Adult Children of Narcissistic Families
Narcissistic families come in two forms: overt and covert.
Overtly dysfunctional family dynamics can be easy for the children, or outsiders, to identify. Example of overt dysfunction include drug use, physical abuse, verbal abuse (such as yelling), sexual abuse and incest, abandonment and neglect, and some forms of emotional and psychological abuse. As an adult reminiscing on your childhood, the trauma you experienced may be easily identifiable upon inspection.
But what happens when the trauma is not so easily identifiable upon inspection? Covertly dysfunctional family dynamics are different. Everything may have seemed average or even great to you and to outsiders. You may have had all of your physical needs met with plenty of food, clothing, after-school activities and hobbies to keep busy, and your family may have been actively involved in the community. Your family probably looked like most other families on your street, or maybe even better. Yet, you may feel a sense of discomfort when reminiscing about your childhood. Something feels off and you may wonder, "how could I feel this way when everything truly seemed normal?" You may feel confused and begin to question your experienced reality, especially if others do not share your discomfort. The answer lies in the statement, "seemed normal."
Children of overtly and covertly narcissistic families could not go to their parents for emotional support or comfort, and were often responsible for meeting the needs of their parents. These children were afraid to rock the boat, felt defective or inadequate, or felt they could not meet their parents expectations no matter how hard they tried and how well they listened. These children may have experienced emotional and psychological abuse such as silent treatments, gaslighting, denying and minimizing (see resources page for more examples). As adults, they may:
- focus on pleasing others
- struggle with being assertive with their own needs and wants
- have limited or no boundaries
- feel uncomfortable with their own emotions
- look to others to guide their emotional expression
- have trouble trusting others
- feel defective and inadequate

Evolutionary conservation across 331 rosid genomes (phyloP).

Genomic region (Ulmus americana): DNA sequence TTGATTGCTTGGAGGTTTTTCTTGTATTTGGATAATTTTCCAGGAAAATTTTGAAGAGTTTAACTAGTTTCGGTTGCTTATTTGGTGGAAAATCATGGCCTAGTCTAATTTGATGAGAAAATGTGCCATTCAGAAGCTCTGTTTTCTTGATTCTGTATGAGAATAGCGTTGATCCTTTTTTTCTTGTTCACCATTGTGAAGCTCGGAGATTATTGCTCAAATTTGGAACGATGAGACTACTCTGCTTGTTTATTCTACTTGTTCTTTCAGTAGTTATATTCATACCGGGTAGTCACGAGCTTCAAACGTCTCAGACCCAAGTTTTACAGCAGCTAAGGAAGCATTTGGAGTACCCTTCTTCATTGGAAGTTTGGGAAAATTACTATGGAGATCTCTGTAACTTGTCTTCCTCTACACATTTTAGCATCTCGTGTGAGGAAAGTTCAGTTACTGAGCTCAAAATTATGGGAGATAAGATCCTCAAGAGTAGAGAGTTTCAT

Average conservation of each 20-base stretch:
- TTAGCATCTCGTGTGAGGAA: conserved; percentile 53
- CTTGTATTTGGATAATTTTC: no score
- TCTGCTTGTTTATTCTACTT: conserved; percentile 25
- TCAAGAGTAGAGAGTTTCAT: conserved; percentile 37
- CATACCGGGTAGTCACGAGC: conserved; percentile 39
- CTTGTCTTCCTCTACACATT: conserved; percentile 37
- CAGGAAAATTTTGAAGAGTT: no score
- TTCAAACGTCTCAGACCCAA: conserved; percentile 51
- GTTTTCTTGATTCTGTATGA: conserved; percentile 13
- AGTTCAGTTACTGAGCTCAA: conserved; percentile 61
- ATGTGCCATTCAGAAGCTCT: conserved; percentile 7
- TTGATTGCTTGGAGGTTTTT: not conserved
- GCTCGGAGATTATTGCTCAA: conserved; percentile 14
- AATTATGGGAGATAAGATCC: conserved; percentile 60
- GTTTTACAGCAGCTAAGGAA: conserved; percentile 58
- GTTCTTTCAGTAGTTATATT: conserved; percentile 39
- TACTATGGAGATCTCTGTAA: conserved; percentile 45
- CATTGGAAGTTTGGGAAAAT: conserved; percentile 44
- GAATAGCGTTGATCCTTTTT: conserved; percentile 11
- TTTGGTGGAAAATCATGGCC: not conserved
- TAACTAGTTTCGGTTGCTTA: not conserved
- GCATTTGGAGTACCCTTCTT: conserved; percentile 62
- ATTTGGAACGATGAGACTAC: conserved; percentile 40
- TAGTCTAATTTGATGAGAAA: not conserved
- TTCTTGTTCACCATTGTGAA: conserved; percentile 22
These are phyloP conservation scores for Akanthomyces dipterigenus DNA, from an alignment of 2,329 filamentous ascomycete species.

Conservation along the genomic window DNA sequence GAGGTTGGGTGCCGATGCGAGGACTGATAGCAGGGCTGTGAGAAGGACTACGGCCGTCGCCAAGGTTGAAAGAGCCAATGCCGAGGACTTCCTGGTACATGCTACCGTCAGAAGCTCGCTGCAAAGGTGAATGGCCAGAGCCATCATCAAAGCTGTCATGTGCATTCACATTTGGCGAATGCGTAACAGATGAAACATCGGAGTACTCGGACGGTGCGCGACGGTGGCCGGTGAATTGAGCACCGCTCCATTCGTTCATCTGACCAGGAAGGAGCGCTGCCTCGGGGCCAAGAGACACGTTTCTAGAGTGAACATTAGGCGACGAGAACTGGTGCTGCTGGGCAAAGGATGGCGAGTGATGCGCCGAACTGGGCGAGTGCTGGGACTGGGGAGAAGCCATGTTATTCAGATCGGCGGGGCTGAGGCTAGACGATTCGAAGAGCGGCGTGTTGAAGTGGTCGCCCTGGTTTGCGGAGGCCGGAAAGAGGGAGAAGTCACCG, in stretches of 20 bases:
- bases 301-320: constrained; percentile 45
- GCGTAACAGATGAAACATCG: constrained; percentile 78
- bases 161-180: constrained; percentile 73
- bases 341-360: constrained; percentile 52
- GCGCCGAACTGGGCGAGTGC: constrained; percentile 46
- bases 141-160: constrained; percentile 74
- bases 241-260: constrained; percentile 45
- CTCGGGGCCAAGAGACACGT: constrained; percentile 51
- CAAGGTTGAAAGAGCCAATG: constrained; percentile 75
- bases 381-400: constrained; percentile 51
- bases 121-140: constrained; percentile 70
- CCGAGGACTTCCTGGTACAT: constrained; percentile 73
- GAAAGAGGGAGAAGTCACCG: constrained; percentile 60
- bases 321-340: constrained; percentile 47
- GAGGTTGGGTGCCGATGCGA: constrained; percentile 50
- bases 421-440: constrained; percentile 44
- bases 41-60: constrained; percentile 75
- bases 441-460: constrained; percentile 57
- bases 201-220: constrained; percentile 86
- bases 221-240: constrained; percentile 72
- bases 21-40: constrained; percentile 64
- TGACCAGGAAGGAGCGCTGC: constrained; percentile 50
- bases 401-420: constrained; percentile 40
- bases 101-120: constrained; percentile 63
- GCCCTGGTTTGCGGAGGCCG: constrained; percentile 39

- fear being abandoned
- and so on.
Our childhood experiences can have lasting impacts on how we function as adults both independently and within relationships. Through our work together, I hope that you will come to accept that you, the child, had little control over or blame for how your parents raised you. You are not worthless, defective, crazy, selfish, or any other label that was unjustly placed on you.
As an adult, you can gain mastery and control over your life. You can learn to trust your reality and accept your emotions without fear. You can establish and maintain healthy boundaries across all aspects of life. You can also come to identify the specific dynamics of your childhood experiences so you learn to avoid them in future romantic or platonic relationships, thus putting an end to the cycle.
Young adults and Twenty-Somethings (18-30)
We spend the first 15+ years of our lives in school, often having our days scheduled for us by others. But what happens when we graduate college and this life-long career comes to an end? What happens when we suddenly have too many choices that feel overwhelming? What happens when we decide college is not for us?
- We have to adjust to a new role or identity outside of "student"
- We have to adjust to a potentially new living situation
- We may lose close friendships and gain long-distant friendships
- We often feel stressed, anxious or scared about the job market in this new and challenging world that we may not feel prepared or trained for
- We may feel depressed, ashamed, guilty or envious when keeping up with social media's definitions of success.
It is common for us to feel "stuck" as we transition from teenage years to college years to post-college adulthood. Aside from what is mentioned above, we may also struggle with:
- balancing college courses, work requirements and social lives
- Goal setting and attainment
- Intimate relationships, sex and dating apps
- familial and societal expectations
- financial stress
- global warming and environmental anxiety
- political stress
All of these, plus many personal and unique factors, can make young adulthood feel like anything but what you expected it to be.
Individuals, Couples and Families
We all could benefit from therapy time to time. Sometimes we just need someone to sit with us and hear us without wanting to "fix" the problem. Other times we need help finding solutions.
Examples of reasons to come to therapy:
- you want intermittent therapy to help you handle life situations you may not feel prepared for
- you feel you are not connecting when you communicate to your partner or family members
- you are in a difficult life transition
- you feel sad, hopeless, stressed, stuck, powerless
- you are dissatisfied with an aspect of your life
- you want more coping skills
- you're struggling with conforming to your identity or roles
- your new family is not blending as well as you had hoped
Whatever it is, I can be a helping hand on your journey.